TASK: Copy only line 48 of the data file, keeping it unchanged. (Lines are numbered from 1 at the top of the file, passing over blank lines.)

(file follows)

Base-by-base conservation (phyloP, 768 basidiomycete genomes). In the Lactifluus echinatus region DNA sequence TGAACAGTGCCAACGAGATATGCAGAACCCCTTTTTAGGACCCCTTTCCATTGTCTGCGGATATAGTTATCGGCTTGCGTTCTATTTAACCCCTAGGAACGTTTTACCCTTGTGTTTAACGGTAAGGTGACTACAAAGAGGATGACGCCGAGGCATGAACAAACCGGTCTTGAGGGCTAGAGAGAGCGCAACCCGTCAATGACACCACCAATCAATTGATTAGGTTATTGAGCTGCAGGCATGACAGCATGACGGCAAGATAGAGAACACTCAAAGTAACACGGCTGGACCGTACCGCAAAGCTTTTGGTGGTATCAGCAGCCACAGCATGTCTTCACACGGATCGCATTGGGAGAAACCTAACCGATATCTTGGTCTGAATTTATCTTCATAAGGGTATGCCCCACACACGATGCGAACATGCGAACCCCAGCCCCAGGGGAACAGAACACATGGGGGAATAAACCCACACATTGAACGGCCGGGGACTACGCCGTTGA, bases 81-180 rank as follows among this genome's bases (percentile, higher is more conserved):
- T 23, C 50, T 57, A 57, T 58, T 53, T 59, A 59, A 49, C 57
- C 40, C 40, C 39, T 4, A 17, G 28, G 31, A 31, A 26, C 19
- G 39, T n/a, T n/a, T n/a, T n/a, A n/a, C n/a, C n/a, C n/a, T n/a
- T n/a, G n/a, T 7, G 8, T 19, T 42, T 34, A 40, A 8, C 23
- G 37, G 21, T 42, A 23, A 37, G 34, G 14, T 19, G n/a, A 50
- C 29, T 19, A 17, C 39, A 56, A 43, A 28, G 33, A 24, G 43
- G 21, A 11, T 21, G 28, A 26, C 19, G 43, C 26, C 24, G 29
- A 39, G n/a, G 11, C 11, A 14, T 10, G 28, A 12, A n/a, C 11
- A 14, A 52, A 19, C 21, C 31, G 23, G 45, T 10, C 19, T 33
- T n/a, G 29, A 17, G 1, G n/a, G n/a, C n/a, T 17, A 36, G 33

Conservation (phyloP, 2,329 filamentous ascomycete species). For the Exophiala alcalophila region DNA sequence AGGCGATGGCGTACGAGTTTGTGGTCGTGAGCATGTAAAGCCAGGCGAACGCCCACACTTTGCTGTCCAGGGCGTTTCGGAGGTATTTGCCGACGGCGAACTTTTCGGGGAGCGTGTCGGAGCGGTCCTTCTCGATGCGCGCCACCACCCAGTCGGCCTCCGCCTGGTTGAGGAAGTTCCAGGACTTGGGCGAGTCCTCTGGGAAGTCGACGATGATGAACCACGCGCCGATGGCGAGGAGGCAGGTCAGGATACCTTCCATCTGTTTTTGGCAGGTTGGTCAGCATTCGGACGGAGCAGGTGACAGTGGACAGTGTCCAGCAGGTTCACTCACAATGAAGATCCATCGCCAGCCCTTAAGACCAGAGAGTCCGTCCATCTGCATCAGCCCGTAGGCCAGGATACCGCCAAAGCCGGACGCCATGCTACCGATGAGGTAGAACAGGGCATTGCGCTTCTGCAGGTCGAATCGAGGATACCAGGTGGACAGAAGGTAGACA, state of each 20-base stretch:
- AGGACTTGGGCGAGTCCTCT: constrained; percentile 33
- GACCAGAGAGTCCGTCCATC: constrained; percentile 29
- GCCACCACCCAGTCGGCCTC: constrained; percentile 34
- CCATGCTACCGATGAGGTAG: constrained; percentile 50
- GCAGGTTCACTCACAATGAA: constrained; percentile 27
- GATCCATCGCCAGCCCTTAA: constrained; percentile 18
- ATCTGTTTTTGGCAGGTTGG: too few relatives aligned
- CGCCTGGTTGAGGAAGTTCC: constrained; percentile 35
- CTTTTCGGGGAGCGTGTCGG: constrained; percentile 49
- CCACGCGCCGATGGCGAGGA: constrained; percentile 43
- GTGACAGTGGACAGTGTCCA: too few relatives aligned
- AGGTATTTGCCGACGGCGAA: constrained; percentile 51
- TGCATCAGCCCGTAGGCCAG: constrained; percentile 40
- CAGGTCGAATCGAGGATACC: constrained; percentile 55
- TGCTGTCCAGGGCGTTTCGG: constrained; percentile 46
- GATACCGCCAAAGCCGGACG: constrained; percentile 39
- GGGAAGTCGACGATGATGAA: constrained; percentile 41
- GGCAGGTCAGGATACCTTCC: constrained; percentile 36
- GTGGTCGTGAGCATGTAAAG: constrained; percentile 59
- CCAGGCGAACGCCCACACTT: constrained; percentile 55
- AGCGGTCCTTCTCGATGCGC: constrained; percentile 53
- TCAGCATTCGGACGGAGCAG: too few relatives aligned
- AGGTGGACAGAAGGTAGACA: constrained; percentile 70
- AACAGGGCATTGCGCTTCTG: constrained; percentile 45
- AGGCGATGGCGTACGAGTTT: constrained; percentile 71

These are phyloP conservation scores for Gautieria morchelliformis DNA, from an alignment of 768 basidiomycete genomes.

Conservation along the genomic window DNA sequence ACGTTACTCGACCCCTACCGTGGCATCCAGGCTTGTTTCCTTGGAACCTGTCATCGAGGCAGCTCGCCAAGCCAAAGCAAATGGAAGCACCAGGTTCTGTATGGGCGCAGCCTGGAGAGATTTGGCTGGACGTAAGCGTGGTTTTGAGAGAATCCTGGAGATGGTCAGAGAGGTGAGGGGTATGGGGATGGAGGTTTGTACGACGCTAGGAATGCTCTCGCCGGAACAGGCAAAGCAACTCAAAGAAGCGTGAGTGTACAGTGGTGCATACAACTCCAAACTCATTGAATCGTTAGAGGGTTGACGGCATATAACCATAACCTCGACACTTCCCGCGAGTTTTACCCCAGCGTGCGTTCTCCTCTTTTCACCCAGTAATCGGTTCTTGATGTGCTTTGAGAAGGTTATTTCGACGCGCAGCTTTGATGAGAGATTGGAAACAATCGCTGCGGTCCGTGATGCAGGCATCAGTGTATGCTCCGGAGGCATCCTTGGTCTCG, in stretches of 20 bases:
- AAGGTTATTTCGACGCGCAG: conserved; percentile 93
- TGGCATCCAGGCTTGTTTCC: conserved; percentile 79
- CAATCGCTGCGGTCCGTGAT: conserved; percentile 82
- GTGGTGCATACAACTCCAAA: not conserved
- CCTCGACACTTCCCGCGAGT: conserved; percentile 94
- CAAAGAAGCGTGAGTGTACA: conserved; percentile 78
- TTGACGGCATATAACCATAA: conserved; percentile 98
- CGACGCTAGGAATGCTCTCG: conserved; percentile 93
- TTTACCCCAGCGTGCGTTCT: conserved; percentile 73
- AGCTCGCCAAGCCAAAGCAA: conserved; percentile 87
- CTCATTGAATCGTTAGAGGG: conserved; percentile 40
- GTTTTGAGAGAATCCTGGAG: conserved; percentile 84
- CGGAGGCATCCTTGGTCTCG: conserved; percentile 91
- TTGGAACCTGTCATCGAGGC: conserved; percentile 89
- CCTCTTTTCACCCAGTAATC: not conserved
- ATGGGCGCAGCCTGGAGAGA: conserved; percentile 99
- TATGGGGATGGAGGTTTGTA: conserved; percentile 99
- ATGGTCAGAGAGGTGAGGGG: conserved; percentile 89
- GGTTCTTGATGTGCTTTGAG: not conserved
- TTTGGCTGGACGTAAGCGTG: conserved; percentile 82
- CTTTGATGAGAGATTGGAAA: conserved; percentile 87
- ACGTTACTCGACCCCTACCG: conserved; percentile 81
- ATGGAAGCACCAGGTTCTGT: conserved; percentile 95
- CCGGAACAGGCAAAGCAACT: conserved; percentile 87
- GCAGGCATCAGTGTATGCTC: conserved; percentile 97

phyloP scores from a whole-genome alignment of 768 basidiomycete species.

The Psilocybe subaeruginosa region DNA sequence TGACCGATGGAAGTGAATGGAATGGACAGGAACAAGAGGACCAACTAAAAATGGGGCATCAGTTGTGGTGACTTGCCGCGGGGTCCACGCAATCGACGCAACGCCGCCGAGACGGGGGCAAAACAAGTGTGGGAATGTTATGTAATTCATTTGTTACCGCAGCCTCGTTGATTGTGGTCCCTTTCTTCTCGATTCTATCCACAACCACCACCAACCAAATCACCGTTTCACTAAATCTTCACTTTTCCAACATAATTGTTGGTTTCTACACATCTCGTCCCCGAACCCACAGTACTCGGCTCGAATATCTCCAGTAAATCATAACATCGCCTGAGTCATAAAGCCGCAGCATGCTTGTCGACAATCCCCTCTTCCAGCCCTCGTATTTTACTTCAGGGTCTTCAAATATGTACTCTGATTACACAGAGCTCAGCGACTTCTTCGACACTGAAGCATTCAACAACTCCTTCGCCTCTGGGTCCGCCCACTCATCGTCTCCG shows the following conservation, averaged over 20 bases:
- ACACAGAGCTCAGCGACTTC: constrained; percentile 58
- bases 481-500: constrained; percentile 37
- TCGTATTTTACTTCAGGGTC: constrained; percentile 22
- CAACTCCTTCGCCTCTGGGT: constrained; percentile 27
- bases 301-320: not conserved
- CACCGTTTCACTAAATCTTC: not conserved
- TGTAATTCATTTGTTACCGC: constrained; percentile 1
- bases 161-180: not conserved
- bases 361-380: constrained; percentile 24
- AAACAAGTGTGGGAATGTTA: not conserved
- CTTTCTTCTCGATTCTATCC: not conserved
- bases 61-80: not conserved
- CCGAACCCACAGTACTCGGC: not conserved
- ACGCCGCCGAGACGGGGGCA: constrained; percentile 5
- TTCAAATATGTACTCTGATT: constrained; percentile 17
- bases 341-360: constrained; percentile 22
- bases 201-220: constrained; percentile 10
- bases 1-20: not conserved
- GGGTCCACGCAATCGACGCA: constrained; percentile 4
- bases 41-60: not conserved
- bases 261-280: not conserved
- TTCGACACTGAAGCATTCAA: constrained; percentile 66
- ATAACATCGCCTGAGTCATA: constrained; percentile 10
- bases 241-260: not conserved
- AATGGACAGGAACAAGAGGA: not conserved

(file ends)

- TTTACCCCAGCGTGCGTTCT: conserved; percentile 73